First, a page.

From the back yard garden, kale and radicchio that’s finally forming heads (planted last fall).
With fermented Jimmy Nardello pepper paste…
A excellent, relatively quick dinner– Grilled steak, onions, and peppers. A fiery, fruity salsa made from grilled/blistered rocoto peppers, olive oil, lime juice, and salt. And tortillas also cooked on the grill as an experiment….
Starting each tortilla on a cast iron skillet for a minute gave it a skin on the bottom that prevented the soft masa from drooping down through the grating– then I transferred each tortilla to the grill, making it easy to quickly cook 4-6 in parallel.
Another winter weekend, another bout of citrus preserving.
First, citrus peels rubbed in sugar to extract oils and make an oleo saccharum, my favorite way to get flavor out of citrus. I tried both bergamot from Monterey Market and a mystery pomelo/citron hybrid(?) citrus from someone in our neighborhood. I was lazy about my usual careful cutting out of all pith inside the rind of the pomelo/citron since it didn’t taste especially bitter.
I also wanted to try making black lemons / black limes— both whole meyer lemons and bearss limes from the back yard trees, boiled in very salty water for 10 minutes, then put in a dehydrator whole for 3 days (rather than sun-drying them over a month as would be more traditional– our rainy Oakland winter wasn’t cooperating).
The result, surprisingly, was very dry (almost brittle) limes and lemons with glossy black interiors and a slightly funky taste– it will be interesting to see if they are dry enough to truly keep without spoiling and add flavor to stews and cous cous…
Someone else gifted me some red and yellow rocoto peppers (capsicum pubescens), which were extremely hot but with a bit of fruitiness like a habanero. I dehydrated a few trays of them to grind into chili powder and filled another jar with them and a 4% sea salt solution, garlic, and mustard seed to see how they ferment:
The end result (including some whole limes packed in salt to make preserved limes, and a bergamot-rice vinegar shrub made from the oleo saccharum)–
Not shown, a “pomelocello” made with the pomelo/citron oleo saccharum, the juice, and cheap vodka.
Not bad for a weekend’s work. The dried rocoto pepper powder has already become a good go-to for chili, beans, and stew, and the bergamot-rice vinegar shrub makes a great non-alcoholic cocktail diluted about 1:6 with sparkling water.
This batch of sauerkraut turned out especially good:
I cut two heads each of savoy and red cabbage into long narrow strips, then sprinkled them generously with sea salt, let them rest, then kneaded them until juice was coming out and they were turning translucent. I added a decent amount of caraway seed and a handful of dried juniper berries, covered it with a few spare cabbage leaves, and weight them down with some ceramic weights– pushing the cabbage down into its own liquids. Then I just let it lacto-ferment in a crock on the counter for 3 or 4 weeks, tasting periodically.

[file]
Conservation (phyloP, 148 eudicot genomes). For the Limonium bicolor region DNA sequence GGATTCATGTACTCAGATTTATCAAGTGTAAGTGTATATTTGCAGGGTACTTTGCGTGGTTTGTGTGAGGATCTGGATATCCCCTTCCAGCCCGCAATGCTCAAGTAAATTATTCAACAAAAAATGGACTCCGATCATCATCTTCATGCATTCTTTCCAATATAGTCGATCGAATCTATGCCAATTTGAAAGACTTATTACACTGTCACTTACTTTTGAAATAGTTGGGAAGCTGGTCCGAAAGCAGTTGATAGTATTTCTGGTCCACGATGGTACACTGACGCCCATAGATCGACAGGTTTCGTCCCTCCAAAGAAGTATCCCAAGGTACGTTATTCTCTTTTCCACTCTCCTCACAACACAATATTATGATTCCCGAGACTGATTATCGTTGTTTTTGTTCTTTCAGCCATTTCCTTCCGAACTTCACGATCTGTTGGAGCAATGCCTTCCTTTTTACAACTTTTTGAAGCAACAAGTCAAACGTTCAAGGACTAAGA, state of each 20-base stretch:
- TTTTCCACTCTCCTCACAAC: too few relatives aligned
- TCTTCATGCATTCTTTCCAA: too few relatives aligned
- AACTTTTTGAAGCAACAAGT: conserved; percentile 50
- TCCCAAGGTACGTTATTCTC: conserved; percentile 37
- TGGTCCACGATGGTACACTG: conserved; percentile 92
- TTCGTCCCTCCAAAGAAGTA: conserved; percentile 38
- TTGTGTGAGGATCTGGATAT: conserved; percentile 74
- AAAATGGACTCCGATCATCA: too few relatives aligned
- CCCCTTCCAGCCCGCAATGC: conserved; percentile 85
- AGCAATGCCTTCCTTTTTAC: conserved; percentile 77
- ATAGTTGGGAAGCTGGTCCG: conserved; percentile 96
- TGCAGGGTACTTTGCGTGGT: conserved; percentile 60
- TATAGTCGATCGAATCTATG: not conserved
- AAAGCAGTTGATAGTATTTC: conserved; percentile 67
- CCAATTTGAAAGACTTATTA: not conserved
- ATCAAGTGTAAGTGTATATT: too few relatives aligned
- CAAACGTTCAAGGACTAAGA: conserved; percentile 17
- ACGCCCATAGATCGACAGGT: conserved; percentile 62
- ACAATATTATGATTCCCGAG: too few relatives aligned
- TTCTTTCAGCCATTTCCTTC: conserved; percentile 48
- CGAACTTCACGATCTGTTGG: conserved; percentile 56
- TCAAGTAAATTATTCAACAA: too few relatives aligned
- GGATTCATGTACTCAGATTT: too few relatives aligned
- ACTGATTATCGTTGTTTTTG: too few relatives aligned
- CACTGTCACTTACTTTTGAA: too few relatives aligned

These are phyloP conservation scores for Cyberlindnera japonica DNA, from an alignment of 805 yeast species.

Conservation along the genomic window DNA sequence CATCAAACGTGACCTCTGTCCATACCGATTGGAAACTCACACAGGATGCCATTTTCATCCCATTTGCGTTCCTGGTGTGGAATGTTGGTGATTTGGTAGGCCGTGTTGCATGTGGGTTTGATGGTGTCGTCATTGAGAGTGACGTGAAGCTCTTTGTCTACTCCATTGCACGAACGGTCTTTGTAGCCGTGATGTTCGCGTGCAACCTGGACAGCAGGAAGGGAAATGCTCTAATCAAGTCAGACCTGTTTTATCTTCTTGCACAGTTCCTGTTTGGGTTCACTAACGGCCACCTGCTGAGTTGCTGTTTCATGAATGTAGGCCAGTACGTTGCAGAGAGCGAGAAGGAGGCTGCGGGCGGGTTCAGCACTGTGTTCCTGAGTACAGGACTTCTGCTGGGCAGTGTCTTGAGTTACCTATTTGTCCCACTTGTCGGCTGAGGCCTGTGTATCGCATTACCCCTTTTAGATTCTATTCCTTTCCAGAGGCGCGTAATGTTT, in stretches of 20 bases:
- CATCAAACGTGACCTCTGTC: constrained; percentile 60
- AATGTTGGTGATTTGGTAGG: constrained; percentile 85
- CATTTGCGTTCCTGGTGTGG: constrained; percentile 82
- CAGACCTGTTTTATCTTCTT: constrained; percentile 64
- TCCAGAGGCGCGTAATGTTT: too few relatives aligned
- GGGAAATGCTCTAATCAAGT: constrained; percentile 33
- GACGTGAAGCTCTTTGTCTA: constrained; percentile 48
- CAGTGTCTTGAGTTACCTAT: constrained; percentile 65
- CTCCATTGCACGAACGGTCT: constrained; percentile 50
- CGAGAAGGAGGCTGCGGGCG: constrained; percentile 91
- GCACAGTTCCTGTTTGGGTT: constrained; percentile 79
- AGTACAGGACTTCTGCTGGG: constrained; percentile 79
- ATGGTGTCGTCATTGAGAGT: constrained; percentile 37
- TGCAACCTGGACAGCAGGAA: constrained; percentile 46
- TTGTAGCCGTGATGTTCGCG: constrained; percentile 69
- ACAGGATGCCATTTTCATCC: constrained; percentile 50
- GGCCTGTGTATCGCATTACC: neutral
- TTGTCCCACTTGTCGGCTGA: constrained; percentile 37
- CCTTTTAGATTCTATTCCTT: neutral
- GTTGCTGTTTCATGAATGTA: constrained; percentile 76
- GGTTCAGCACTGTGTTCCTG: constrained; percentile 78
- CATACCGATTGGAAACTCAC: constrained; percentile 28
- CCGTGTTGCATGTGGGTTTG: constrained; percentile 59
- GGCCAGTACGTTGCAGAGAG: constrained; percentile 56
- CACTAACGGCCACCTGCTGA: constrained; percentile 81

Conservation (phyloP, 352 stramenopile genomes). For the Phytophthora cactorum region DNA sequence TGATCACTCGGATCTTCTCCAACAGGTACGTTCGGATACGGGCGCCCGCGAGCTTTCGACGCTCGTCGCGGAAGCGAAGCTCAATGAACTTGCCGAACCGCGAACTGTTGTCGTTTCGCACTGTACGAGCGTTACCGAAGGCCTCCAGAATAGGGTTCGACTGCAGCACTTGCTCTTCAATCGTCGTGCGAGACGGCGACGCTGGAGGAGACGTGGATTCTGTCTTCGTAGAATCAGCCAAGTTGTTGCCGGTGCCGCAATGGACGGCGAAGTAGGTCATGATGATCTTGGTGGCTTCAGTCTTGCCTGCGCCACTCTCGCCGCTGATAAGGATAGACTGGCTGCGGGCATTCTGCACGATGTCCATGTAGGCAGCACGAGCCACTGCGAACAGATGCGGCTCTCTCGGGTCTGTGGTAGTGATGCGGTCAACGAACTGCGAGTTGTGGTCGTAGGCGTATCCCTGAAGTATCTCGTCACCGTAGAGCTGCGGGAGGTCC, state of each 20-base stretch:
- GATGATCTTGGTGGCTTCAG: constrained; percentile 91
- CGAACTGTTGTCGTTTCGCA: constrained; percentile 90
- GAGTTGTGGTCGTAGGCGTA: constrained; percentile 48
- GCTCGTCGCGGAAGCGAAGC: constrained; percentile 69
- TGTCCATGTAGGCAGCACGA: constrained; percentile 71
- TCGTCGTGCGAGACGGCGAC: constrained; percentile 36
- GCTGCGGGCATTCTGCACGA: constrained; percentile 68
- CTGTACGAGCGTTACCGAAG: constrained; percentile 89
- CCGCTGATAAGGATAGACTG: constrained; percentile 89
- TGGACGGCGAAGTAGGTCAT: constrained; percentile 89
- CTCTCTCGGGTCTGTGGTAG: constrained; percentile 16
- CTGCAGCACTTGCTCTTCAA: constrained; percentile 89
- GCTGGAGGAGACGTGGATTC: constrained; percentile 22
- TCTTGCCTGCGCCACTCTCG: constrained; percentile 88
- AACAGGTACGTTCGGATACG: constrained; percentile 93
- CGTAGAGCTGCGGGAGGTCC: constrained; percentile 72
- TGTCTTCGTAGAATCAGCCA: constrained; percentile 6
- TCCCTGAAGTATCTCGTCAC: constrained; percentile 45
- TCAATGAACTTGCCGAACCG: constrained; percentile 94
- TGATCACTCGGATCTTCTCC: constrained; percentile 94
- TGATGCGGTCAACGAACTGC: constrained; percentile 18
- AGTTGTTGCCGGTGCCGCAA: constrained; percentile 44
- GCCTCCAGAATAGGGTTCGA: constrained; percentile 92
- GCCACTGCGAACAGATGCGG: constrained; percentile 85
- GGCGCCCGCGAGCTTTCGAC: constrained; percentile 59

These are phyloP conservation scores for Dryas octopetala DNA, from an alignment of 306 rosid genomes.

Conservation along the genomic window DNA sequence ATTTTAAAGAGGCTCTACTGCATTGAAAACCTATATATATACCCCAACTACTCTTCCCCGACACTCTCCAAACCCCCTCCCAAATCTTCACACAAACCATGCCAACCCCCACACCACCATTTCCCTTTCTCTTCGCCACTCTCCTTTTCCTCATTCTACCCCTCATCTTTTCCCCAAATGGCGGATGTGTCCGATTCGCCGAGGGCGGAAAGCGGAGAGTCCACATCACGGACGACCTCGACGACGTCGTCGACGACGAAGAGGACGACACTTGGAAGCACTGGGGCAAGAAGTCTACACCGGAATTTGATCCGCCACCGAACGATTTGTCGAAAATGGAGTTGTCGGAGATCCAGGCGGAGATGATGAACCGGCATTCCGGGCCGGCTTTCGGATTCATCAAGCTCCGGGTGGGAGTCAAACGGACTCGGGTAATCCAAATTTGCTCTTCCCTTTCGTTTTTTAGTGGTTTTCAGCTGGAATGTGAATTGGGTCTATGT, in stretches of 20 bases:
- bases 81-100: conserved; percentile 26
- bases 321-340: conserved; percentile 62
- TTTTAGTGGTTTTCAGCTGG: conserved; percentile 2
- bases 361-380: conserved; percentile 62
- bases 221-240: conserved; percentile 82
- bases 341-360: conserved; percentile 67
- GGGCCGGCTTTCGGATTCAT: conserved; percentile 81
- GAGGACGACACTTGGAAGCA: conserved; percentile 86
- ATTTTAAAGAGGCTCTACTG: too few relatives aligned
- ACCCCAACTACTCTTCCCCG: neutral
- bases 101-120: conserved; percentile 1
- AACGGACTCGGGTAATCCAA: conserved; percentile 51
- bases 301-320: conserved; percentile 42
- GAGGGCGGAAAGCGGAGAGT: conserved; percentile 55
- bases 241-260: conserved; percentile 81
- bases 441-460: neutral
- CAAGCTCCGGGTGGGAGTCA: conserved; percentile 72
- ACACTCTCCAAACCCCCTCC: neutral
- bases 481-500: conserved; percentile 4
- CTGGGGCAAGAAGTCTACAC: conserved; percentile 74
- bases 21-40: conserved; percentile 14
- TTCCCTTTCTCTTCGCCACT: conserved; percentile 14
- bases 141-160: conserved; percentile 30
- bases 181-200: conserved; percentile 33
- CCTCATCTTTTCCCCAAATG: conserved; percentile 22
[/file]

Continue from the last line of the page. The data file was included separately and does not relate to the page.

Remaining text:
The result was a moderately sour bright maroon kraut that still had some good crunch… I moved it to the fridge to slow further fermentation.
So far it’s gone especially well with sausages and mustard, or with home-smoked brisket and fermented thai chilies on a taco…
My third, fourth, and fifth batches of fermented hot sauce:
Two of them started as ways to preserve two bushes worth of green cayennes and Thai chiles (chilis? chilies?) from a back yard raised bed that got a later start in the season so didn’t turn red before the weather turned cool:
I packed a jar full of green chiles with some mustard seed and garlic cloves in a 4% salt brine and let ferment for about a month at 60 degrees, then skimming off mold or anything floating on the surface, straining, tasting, and pureeing with some of the reserved probiotic brine to make a tangy, slightly umami hot sauce (no vinegar added). The cayenne in particular has more going on than just “hot”.
I do want to figure out a better blending / straining technique for the times I want a thin hot sauce that’s less like a chile paste.
After reading an essay about Tabasco sauce, getting a Sander Katz book as a present, and taking a class at Preserved Oakland, fermented hot sauce was on my mind, and I like how my first batch (a blend of 4-6 week fermented jalapenos, Jimmy Nardello sweet peppers, garlic, and spices) turned out. In photos:
Jimmy Nardellos submerged in an 4-5% concentration sea salt brine with a few hot thai chilis, garlic cloves, black peppercorns, corianted seed, and brown mustard seed:
Jalapenos, a few cayennes, and garlic and peppercorns submerged in brine:
I left some peppers at room temperature for a few weeks, but also put some peppers in one of my temperature-controlled “fermentation fridges” (a mini-fridge retrofitted with a temperature controller, allowing me to hold it at 55-60F for a slow, long, 4-6 week fermentation even during warm weather). Also shown: a hard cider aging:
Blending the various peppers and garlic and a bit of the drained now-probiotic / live cultures brine to make a fermented chili paste (or in a few cases, to strain to make a thinner hot sauce):
My understanding in more detail: